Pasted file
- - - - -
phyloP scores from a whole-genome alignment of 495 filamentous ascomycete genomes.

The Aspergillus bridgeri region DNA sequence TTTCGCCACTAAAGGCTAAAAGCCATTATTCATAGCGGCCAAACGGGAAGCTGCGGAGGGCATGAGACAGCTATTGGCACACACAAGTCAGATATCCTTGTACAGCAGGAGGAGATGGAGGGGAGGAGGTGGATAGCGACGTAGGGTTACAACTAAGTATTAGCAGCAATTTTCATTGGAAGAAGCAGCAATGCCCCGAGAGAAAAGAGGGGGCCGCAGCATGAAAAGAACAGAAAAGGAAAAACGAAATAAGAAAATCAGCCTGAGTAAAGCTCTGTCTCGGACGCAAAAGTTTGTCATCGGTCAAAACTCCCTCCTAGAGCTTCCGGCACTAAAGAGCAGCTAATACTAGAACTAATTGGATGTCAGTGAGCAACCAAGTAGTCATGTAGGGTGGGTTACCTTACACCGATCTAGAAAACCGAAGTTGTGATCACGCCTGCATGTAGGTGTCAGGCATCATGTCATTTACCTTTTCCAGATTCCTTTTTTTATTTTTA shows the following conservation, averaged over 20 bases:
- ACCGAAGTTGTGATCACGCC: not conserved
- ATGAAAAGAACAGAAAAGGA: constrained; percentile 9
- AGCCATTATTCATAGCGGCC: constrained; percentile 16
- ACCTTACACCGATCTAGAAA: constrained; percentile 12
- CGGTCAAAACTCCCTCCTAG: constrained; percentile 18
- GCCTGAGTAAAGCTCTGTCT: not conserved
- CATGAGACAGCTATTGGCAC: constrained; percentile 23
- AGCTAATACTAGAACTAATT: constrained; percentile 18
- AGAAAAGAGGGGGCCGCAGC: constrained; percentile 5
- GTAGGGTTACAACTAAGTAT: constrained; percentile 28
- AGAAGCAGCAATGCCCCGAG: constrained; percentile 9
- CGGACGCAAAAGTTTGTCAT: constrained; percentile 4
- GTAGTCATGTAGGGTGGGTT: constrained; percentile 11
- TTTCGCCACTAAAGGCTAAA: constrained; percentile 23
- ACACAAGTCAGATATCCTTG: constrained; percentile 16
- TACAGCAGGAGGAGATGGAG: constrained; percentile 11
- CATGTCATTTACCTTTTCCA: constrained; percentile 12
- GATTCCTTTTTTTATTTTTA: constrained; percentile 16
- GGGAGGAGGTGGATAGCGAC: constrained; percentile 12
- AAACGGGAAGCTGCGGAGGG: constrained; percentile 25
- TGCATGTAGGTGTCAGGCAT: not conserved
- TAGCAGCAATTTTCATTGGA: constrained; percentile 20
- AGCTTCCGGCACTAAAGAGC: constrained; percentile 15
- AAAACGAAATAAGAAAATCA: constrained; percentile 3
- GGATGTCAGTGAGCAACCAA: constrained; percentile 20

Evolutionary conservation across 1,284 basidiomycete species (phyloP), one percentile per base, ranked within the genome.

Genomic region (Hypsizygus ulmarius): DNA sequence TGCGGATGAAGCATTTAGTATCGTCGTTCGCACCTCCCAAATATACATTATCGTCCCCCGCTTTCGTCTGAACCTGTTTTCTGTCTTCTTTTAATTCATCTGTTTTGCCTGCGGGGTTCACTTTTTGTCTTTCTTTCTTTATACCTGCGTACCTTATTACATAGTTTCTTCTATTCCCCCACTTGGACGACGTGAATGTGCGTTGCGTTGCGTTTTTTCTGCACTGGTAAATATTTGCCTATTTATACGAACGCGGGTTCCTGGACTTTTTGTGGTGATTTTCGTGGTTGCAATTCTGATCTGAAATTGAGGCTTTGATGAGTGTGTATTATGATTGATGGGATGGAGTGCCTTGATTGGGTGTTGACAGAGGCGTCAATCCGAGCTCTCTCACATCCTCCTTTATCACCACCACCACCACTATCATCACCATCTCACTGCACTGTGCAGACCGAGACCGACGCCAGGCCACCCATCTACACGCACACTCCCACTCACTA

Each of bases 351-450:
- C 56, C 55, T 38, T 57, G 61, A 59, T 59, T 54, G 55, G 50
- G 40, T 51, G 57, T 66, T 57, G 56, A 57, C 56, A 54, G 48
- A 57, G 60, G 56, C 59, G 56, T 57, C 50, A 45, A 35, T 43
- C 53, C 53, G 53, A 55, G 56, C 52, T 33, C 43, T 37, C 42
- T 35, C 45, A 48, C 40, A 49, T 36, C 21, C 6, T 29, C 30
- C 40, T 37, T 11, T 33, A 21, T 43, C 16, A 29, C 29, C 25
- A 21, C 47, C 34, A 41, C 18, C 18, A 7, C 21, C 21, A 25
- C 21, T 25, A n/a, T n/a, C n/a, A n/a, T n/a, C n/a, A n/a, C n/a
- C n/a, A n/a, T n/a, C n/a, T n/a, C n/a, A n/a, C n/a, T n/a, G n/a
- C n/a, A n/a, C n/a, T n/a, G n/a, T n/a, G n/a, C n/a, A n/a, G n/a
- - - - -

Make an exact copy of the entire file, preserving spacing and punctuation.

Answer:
phyloP scores from a whole-genome alignment of 495 filamentous ascomycete genomes.

The Aspergillus bridgeri region DNA sequence TTTCGCCACTAAAGGCTAAAAGCCATTATTCATAGCGGCCAAACGGGAAGCTGCGGAGGGCATGAGACAGCTATTGGCACACACAAGTCAGATATCCTTGTACAGCAGGAGGAGATGGAGGGGAGGAGGTGGATAGCGACGTAGGGTTACAACTAAGTATTAGCAGCAATTTTCATTGGAAGAAGCAGCAATGCCCCGAGAGAAAAGAGGGGGCCGCAGCATGAAAAGAACAGAAAAGGAAAAACGAAATAAGAAAATCAGCCTGAGTAAAGCTCTGTCTCGGACGCAAAAGTTTGTCATCGGTCAAAACTCCCTCCTAGAGCTTCCGGCACTAAAGAGCAGCTAATACTAGAACTAATTGGATGTCAGTGAGCAACCAAGTAGTCATGTAGGGTGGGTTACCTTACACCGATCTAGAAAACCGAAGTTGTGATCACGCCTGCATGTAGGTGTCAGGCATCATGTCATTTACCTTTTCCAGATTCCTTTTTTTATTTTTA shows the following conservation, averaged over 20 bases:
- ACCGAAGTTGTGATCACGCC: not conserved
- ATGAAAAGAACAGAAAAGGA: constrained; percentile 9
- AGCCATTATTCATAGCGGCC: constrained; percentile 16
- ACCTTACACCGATCTAGAAA: constrained; percentile 12
- CGGTCAAAACTCCCTCCTAG: constrained; percentile 18
- GCCTGAGTAAAGCTCTGTCT: not conserved
- CATGAGACAGCTATTGGCAC: constrained; percentile 23
- AGCTAATACTAGAACTAATT: constrained; percentile 18
- AGAAAAGAGGGGGCCGCAGC: constrained; percentile 5
- GTAGGGTTACAACTAAGTAT: constrained; percentile 28
- AGAAGCAGCAATGCCCCGAG: constrained; percentile 9
- CGGACGCAAAAGTTTGTCAT: constrained; percentile 4
- GTAGTCATGTAGGGTGGGTT: constrained; percentile 11
- TTTCGCCACTAAAGGCTAAA: constrained; percentile 23
- ACACAAGTCAGATATCCTTG: constrained; percentile 16
- TACAGCAGGAGGAGATGGAG: constrained; percentile 11
- CATGTCATTTACCTTTTCCA: constrained; percentile 12
- GATTCCTTTTTTTATTTTTA: constrained; percentile 16
- GGGAGGAGGTGGATAGCGAC: constrained; percentile 12
- AAACGGGAAGCTGCGGAGGG: constrained; percentile 25
- TGCATGTAGGTGTCAGGCAT: not conserved
- TAGCAGCAATTTTCATTGGA: constrained; percentile 20
- AGCTTCCGGCACTAAAGAGC: constrained; percentile 15
- AAAACGAAATAAGAAAATCA: constrained; percentile 3
- GGATGTCAGTGAGCAACCAA: constrained; percentile 20

Evolutionary conservation across 1,284 basidiomycete species (phyloP), one percentile per base, ranked within the genome.

Genomic region (Hypsizygus ulmarius): DNA sequence TGCGGATGAAGCATTTAGTATCGTCGTTCGCACCTCCCAAATATACATTATCGTCCCCCGCTTTCGTCTGAACCTGTTTTCTGTCTTCTTTTAATTCATCTGTTTTGCCTGCGGGGTTCACTTTTTGTCTTTCTTTCTTTATACCTGCGTACCTTATTACATAGTTTCTTCTATTCCCCCACTTGGACGACGTGAATGTGCGTTGCGTTGCGTTTTTTCTGCACTGGTAAATATTTGCCTATTTATACGAACGCGGGTTCCTGGACTTTTTGTGGTGATTTTCGTGGTTGCAATTCTGATCTGAAATTGAGGCTTTGATGAGTGTGTATTATGATTGATGGGATGGAGTGCCTTGATTGGGTGTTGACAGAGGCGTCAATCCGAGCTCTCTCACATCCTCCTTTATCACCACCACCACCACTATCATCACCATCTCACTGCACTGTGCAGACCGAGACCGACGCCAGGCCACCCATCTACACGCACACTCCCACTCACTA

Each of bases 351-450:
- C 56, C 55, T 38, T 57, G 61, A 59, T 59, T 54, G 55, G 50
- G 40, T 51, G 57, T 66, T 57, G 56, A 57, C 56, A 54, G 48
- A 57, G 60, G 56, C 59, G 56, T 57, C 50, A 45, A 35, T 43
- C 53, C 53, G 53, A 55, G 56, C 52, T 33, C 43, T 37, C 42
- T 35, C 45, A 48, C 40, A 49, T 36, C 21, C 6, T 29, C 30
- C 40, T 37, T 11, T 33, A 21, T 43, C 16, A 29, C 29, C 25
- A 21, C 47, C 34, A 41, C 18, C 18, A 7, C 21, C 21, A 25
- C 21, T 25, A n/a, T n/a, C n/a, A n/a, T n/a, C n/a, A n/a, C n/a
- C n/a, A n/a, T n/a, C n/a, T n/a, C n/a, A n/a, C n/a, T n/a, G n/a
- C n/a, A n/a, C n/a, T n/a, G n/a, T n/a, G n/a, C n/a, A n/a, G n/a